Blasio Kavuma is a London-based composer, arranger and curator. He has recently completed a collaboration with visual artist Gina Southgate involving live visual responses to his music, and he currently has a residency with dance company Wayward Thread. Drawing from a range of musical traditions, his music is full of rhythmic vitality and stylistic versatility, and is committed to championing forward-thinking music that is accessible to a wide audience.

 
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Daylight Music 284: She Makes War + Garance & The Mitochondries + Chaouche, 16th June 2018

“The 16th June show features She Makes War, Garance & The Mitochondries and Chaouche.

“Making a welcome return to Daylight Music, She Makes War (a.k.a. multi-instrumentalist, producer and visual artist Laura Kidd, blending urgent indie rock with melancholy torch songs) previews new material from her fourth album, which is due for release in September 2018.


 
Garance & The Mitochondries pairs Garance Louis (an extrovert, eccentric composer, singer and accordionist) with a band who mix Venezuelan mambo and psychedelic folk with the melancholy softness of post-musette songwriting. The result is a fresh, new way of interpreting the tradition of French chanson. Garance has busked her way across the world, travelling through New Orleans, Brazil, Portugal and Italy with her accordion in hand, and her adventures are documented in her songs.


 
“The music of Bristol-based singer/musician/producer Chaouche has been described as “heartbreaking and spine tingling hymns” by ‘Wonderland’ magazine. Her delicate piano playing features prominently and is bolstered by balanced production of her own massed vocals, programmed drums, sub-bass, cello, violin and an obsession with reverb and delay.

 
* * * * * * * *

Daylight Music 285: Sans Soucis Experience + Alisha Sufit + Malin Andersson, 23rd June 2018“The 23rd June show features Sans Soucis Experience, Alisha Sufit and Malin Andersson.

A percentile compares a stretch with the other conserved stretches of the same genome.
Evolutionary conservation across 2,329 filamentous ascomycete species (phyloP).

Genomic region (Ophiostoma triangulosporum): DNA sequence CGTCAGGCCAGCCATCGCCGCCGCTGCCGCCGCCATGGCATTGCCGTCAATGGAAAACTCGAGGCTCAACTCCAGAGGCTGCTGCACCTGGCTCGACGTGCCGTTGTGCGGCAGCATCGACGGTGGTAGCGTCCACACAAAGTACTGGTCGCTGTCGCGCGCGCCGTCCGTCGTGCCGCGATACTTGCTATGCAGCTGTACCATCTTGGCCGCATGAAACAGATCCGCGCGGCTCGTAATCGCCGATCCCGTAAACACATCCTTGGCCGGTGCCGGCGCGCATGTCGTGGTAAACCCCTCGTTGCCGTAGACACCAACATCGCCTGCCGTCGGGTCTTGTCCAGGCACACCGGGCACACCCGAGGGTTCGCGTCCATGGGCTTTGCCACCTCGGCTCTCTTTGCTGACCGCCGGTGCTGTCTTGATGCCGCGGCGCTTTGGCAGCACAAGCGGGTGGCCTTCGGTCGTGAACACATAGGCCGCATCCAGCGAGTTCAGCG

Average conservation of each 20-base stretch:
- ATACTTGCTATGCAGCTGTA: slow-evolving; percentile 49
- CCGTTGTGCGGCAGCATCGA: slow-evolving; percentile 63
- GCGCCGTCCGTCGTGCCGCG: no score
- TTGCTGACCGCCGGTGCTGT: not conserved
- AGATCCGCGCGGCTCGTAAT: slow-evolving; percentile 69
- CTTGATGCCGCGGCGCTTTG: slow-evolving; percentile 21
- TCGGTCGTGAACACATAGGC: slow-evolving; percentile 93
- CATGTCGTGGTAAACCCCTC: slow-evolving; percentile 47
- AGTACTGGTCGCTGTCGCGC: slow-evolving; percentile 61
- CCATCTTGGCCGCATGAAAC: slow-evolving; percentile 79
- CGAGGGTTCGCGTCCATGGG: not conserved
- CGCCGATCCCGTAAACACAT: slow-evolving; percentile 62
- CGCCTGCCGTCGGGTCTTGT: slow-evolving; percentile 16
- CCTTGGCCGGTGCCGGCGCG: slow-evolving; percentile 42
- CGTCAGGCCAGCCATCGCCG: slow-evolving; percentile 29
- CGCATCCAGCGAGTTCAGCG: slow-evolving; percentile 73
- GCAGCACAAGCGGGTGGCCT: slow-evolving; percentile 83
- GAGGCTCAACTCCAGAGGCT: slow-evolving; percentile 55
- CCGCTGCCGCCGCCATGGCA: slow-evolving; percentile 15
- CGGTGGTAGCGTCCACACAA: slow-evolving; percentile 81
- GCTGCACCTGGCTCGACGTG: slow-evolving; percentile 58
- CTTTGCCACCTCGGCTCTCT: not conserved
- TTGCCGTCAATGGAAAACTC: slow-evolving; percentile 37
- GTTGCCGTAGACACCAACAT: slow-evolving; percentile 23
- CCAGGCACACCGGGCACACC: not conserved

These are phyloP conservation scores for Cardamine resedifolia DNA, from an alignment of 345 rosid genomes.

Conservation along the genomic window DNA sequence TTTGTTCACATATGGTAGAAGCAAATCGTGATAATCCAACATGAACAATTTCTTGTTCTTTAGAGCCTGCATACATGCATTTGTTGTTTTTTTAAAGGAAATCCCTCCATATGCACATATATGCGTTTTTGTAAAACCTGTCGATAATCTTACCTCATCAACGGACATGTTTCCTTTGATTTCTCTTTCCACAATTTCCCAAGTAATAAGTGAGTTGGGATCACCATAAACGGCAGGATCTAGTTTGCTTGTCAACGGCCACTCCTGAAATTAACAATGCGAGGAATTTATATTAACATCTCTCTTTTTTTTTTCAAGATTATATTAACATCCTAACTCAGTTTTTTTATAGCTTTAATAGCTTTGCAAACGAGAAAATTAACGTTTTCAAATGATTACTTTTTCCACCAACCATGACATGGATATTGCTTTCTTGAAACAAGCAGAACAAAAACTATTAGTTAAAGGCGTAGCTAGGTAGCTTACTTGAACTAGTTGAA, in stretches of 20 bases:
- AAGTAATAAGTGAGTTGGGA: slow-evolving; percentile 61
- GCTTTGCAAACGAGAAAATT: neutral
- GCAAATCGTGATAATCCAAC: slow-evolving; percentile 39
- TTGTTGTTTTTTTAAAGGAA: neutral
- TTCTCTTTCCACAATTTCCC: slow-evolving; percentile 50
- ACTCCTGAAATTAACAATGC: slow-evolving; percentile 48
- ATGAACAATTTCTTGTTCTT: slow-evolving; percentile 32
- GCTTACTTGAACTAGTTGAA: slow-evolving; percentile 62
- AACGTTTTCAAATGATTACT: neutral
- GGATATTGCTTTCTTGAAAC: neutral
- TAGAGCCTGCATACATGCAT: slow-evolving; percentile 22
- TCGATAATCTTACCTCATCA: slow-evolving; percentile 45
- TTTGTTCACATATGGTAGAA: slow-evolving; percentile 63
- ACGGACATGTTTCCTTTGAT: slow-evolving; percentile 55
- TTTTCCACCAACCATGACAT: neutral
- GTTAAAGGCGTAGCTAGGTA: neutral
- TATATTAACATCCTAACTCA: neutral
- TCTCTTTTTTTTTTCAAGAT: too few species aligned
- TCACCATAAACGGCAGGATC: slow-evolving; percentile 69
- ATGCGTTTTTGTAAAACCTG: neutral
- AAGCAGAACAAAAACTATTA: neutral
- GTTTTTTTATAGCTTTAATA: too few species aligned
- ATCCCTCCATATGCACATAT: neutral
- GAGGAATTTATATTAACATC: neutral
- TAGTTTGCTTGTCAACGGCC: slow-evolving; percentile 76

Sans Soucis Experience is a fusion soul collective of musicians based in London. Coming from different countries and meeting in the heart of Europe, they bring together a shared love for their own folk music, blending Central African and European influences and border interests in hip-hop, jazz and soul for this acoustic performance.


 
Alisha Sufit was the singer/songwriter with the pioneering British psychedelic folk band Magic Carpet, who released an album of the same name in 1972 on the Mushroom label. The album is now highly sought after. British guitarist Davey Graham wrote “her voice, full of love, soars and swoops, her lyrics full of keen observation and tender comment.” Alisha also sang and recorded with Amorphous Androgynous, and has recorded four solo albums.

 
“Swedish singer-songwriter Malin Andersson grew up close to nature, and her songs reflect the sound of the wilderness and honest Scandinavian simplicity. Her style of gentle fingerpicking guitar playing, mixed with contemplative lyrics and evocative melodies, has gained considerable support outside her homeland.


 
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Daylight Music 286: Henning Fuchs + Takeo Toyama + Kate Ellis, 30th June 2018

“The final June show, on the 29th, features Henning Fuchs, Takeo Toyama and Kate Ellis.

“Film composer Henning Fuchs will perform ‘A New Beginning’, a performance that combines live music and live sampling together with sound artist Patrick Muller and visual artist Sven Mücke. This bewitching performance celebrates silence and stillness of the mind. Silence is never solely the end. It is also always the beginning of something new. This idea is reflected throughout the composition.